The final two days of the workshop each participant teaches a case study in front of other workshop faculty and to students we hire specifically for these teaching sessions. The idea is to provide you with a supportive environment to try out something new in your teaching. Past workshop participants have noted that the student participation and feedback from these sessions and the opportunity to observe their colleagues teach and have colleagues observe and comment on their teaching are some of the most useful aspects of the workshop.

We will have approximately 60 undergraduate students signed up to participate in these sessions. Many, but not all, of them will have science backgrounds. The students’ role is to read, listen to, and participate in the cases—by engaging in discussion, working in small groups on related activities, role-playing, etc.—like ordinary students. After the session, the students evaluate the case and the teaching style and techniques of the instructors.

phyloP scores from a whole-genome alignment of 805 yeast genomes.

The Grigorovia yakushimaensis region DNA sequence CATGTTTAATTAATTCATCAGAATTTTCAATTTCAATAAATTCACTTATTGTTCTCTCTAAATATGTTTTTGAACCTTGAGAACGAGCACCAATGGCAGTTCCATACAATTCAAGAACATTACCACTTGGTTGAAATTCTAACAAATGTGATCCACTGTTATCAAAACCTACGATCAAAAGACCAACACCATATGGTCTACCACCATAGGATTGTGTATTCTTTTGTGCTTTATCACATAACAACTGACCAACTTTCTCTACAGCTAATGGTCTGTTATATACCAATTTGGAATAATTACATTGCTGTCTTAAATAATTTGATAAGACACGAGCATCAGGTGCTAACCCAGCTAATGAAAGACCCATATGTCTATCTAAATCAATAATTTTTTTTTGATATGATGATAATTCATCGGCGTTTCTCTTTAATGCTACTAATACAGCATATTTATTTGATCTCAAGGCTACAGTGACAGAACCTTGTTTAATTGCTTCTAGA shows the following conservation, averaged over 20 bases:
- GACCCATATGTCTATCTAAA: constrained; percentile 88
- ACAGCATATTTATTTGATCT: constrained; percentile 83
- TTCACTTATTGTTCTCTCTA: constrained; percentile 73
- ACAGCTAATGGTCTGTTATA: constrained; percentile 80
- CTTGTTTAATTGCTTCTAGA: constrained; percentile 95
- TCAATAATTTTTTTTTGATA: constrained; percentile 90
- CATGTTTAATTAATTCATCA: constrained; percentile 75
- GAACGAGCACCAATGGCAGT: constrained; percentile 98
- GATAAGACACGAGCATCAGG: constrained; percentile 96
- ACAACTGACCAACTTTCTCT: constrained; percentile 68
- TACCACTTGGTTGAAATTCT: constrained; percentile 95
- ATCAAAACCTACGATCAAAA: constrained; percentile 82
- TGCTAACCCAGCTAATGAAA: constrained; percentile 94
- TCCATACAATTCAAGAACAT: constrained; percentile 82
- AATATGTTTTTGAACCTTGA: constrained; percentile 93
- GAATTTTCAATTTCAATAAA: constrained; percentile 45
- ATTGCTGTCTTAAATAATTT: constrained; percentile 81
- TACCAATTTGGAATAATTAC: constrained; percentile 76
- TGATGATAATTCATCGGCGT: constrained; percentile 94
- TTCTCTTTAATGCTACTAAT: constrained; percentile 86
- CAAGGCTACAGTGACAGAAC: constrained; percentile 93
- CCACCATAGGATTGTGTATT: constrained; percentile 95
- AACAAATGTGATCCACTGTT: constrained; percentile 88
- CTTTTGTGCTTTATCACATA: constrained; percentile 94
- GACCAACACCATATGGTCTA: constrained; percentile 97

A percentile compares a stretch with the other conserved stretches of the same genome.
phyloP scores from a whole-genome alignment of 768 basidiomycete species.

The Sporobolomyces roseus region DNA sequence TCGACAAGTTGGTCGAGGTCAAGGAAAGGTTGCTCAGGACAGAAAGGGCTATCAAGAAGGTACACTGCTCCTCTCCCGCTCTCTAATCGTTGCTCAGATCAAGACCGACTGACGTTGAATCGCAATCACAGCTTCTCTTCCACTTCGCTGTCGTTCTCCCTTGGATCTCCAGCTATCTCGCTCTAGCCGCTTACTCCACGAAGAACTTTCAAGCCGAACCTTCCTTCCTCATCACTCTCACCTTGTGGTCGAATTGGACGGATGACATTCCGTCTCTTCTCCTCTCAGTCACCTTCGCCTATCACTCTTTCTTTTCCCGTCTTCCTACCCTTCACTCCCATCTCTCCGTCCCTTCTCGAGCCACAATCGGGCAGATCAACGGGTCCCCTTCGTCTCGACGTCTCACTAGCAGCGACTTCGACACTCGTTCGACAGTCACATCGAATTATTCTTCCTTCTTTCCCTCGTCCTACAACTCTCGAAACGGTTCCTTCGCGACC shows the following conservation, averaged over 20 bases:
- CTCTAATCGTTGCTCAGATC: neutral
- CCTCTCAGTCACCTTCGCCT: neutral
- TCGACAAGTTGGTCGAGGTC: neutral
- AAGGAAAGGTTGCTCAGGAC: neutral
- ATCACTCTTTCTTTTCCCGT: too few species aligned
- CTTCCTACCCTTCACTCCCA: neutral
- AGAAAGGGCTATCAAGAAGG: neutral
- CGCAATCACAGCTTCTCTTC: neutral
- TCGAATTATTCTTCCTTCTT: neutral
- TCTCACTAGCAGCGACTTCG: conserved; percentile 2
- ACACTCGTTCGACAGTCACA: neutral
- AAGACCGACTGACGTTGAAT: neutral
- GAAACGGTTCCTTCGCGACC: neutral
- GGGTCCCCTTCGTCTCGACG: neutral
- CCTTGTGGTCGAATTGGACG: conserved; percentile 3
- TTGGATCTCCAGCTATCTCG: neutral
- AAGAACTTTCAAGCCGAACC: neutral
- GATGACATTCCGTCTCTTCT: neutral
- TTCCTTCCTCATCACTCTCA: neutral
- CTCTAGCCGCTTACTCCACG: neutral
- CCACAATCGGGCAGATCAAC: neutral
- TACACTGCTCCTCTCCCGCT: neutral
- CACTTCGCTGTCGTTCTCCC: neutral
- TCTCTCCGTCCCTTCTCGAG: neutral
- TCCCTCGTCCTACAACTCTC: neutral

You can choose to teach alone or pair up with someone else at the workshop and team-teach your case or teach as part of a group, although we ask that these groups not exceed three people. You should plan on having 50 minutes to teach your case.

The first day of the practice teaching sessions, on Thursday, we will all start out together in a large classroom that can hold all of the students and all of the workshop faculty. Someone each year has volunteered to teach first and we use this session to acquaint everyone with the process. This first “kick-off” session will be facilitated by our workshop leader Kipp Herreid.

After the first session, we will split up into three to four classrooms, with about 15 students per classroom. We will have a printed schedule which will list the instructors, the classrooms, and the case topics. When not teaching, workshop faculty observe their peers and provide them with feedback, choosing for themselves which case study practice teaching session to attend.

There will be a facilitator in each classroom. These people are experienced case study teachers who have gone through our workshop in the past. The facilitator’s job is to introduce you and your case to the students and then turn the classroom over to you. After you have finished teaching, the facilitator will distribute a set of evaluation forms to the students for them to complete and will then collect and turn these directly over to you. The facilitator will then lead the students in a discussion about the case and your teaching.